Hecla Mining has been given a warning by the Yukon government after four vehicles were left behind in a flooded underground tunnel at the Bellekeno Mine, which is in a state of temporary shutdown.
Hecla purchased the entire Keno Hill mine project from Alexco Resources this summer along with the rest of the company’s operation. Bellekeno is one of the deposits in the Keno Hill project. It was shut down prior to the sale to allow Alexco to focus efforts on other deposits.
The Oct. 14 letter from the Yukon government warns that leaving the vehicles behind in the now-flooded mine shaft is a violation of the reclamation and closure plan agreed to under the water license for the mine. It does clarify that the vehicles had been left behind and overtaken by flooding by mistake and that they had been drained of fluids and had their batteries removed before the flooding.
The letter quotes from the reclamation and closure plan stating that all mining fleet equipment must be moved out and salvaged prior to closure. It does say that some equipment such as piping, vent tubing and electrical cable that is not worth salvaging may be left behind.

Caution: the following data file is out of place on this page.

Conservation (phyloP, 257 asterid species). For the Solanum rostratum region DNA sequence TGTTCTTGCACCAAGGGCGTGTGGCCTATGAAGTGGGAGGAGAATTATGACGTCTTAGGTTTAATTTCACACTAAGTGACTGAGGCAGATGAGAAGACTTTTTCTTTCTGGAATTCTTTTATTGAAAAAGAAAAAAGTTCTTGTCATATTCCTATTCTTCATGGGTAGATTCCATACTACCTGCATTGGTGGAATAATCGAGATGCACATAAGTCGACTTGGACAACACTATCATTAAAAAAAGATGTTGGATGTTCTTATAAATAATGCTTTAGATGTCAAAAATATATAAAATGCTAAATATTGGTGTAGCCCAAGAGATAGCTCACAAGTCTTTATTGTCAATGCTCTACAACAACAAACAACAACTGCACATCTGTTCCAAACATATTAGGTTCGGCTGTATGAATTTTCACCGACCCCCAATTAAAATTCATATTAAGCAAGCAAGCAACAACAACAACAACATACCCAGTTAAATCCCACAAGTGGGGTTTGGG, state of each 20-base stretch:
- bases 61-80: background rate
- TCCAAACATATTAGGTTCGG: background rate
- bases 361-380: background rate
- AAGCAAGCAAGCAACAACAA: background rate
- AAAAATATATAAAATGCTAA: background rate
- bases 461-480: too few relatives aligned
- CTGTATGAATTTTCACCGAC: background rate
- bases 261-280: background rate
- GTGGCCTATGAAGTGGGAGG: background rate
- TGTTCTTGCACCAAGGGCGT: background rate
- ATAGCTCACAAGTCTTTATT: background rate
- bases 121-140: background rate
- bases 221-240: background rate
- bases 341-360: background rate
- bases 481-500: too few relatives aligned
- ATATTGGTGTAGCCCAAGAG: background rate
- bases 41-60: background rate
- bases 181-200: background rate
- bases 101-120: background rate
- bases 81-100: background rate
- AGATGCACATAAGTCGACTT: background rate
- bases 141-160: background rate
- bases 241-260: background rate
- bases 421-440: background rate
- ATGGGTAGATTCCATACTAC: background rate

“Hecla staff have acknowledged the error in interpreting their [reclamation and closure plan] and have been cooperative in information requests during this investigation. The vehicles (three pickups and one passenger van) were hauled into a portion of the mine that flooded by the time the error was confirmed. Hecla has stated that due to the flooding of the mine and the removal of infrastructure, it would be unsafe to dewater the mine and retrieve the vehicles,” the letter reads.
In an email to the News, Mike Satre, Hecla’s director of governmental affairs, stated that the flooding of the tunnel had been planned as part of reclamation work. He added that this generally happens when pumping ceases and tunnels fill up as the water table returns to its natural level.
“As part of the reclamation plan that tunnel was planned to be flooded. While a waste management plan or reclamation plan may allow vehicle disposal underground in other jurisdictions it was not allowed here and the vehicles had been disposed of in violation of the reclamation plan by the prior owner,” Satre wrote.
The representative of the government’s compliance, monitoring and inspections branch who signed off on the warning letter wrote that considering the safety issues with removing the vehicles and Hecla’s cooperation, no charges under the Waters Act are being pursued. The company will however have to monitor for hydrocarbons in the raw water going into one of their water treatment sites.
Contact Jim Elliot at email@example.com